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Greater Efforts Needed to be More Prepared for Next Typhoons – Legarda

June 24, 2011

SENATOR LOREN LEGARDA TODAY SAID THAT WHILE THERE ARE IMPROVEMENTS IN THE GOVERNMENT’S PREPARATION FOR THE ONSLAUGHT OF TYPHOONS, MUCH IS STILL NEEDED TO REDUCE THE RISKS WHEN NATURAL HAZARDS STRIKE.
Legarda, the United Nations International Strategy for Disaster Reduction (UNISDR) Regional Champion for Asia-Pacific, explained that even with close coordination among government agencies in preparing for hazards and issuing advisories to citizens, several areas were still left flooded due to the heavy rains brought by Typhoon Falcon.
The Senator noted reports that incessant rains produced floodwaters of more than 20 inches deep in several highways in Metro Manila such as Aurora Boulevard, Osmena Highway, Araneta Avenue and Lawton, causing many motorists and commuters to be stranded.
“Typhoon Egay had left the country but was quickly followed by Typhoon Falcon, and since we are in the midst of the rainy season, it is possible to have another tropical storm immediately. This series of typhoons bring to mind the string of tropical cyclones in 2009-Ondoy, Pepeng and Santi-which caused immense devastation in several parts of the country and in the lives of many Filipinos,” Legarda pointed out.
“We are seeing positive developments in terms of early warning and evacuation in affected communities. A big step further is to think long-term and do more for improved urban planning and disaster prevention.”
“The quality of scientific data available to government agencies and local government units for predicting and forecasting disasters requires urgent improvement. Local governments must be in the frontline in confronting the worsening flooding problem. Local governments must update their data on flood hazards and vulnerabilities, develop their information base on flood losses, invest in flood protection and mitigation, identify safe land for low-income families and implement the solid waste management law at full speed,” Legarda said.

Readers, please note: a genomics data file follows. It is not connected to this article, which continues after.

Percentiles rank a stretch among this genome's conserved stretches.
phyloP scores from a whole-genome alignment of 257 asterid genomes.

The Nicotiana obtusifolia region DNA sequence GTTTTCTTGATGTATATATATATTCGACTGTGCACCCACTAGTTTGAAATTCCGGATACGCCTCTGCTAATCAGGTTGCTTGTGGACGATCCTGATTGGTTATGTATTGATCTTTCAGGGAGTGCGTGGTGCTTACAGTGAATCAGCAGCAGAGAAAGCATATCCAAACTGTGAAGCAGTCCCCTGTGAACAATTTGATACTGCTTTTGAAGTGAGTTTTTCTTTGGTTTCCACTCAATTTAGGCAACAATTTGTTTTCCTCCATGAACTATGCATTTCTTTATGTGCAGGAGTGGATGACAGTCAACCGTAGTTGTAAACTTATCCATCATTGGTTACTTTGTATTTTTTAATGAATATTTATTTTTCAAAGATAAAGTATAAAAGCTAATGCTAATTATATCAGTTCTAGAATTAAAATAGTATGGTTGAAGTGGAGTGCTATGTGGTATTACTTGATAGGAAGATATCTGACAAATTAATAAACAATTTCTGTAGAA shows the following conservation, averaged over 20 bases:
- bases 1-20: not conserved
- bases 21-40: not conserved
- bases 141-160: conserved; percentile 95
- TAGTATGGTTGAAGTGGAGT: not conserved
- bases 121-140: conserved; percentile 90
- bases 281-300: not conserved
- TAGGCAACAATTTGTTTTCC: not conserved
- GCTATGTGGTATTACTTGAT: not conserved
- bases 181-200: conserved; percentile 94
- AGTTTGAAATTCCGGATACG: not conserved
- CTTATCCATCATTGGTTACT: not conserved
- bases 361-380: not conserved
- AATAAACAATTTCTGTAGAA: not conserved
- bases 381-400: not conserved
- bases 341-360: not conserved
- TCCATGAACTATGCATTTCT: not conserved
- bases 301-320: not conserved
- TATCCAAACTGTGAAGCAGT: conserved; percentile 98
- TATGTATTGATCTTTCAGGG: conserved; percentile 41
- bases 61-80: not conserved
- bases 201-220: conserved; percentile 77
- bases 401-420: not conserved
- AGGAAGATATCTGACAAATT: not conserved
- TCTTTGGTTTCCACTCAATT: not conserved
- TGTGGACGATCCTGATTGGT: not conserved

The Chair of the Senate Committee on Climate Change stressed that when typhoons are expected to hit the country, local government units must be ready to activate all forms of early warning systems, ensure that canals and drainage systems had been cleaned up to avoid flooding, and evacuate families living in landslide- prone, flood-prone and other vulnerable areas.
“Our people need to feel secure when they sleep at night; they need to feel safe when they go to work; or even in just simply living their lives amidst threats of disasters. We must not forget the lessons brought by these heavy rains when the floodwaters eventually recede so when the next typhoon strikes, we will be better prepared to meet the challenges head on.”
“There will always be typhoons. Probably far worse than what we have experienced thus far. And our people should feel confident that even in the worst of situations, they would have a fair chance of returning safely to their home,” Legarda concluded.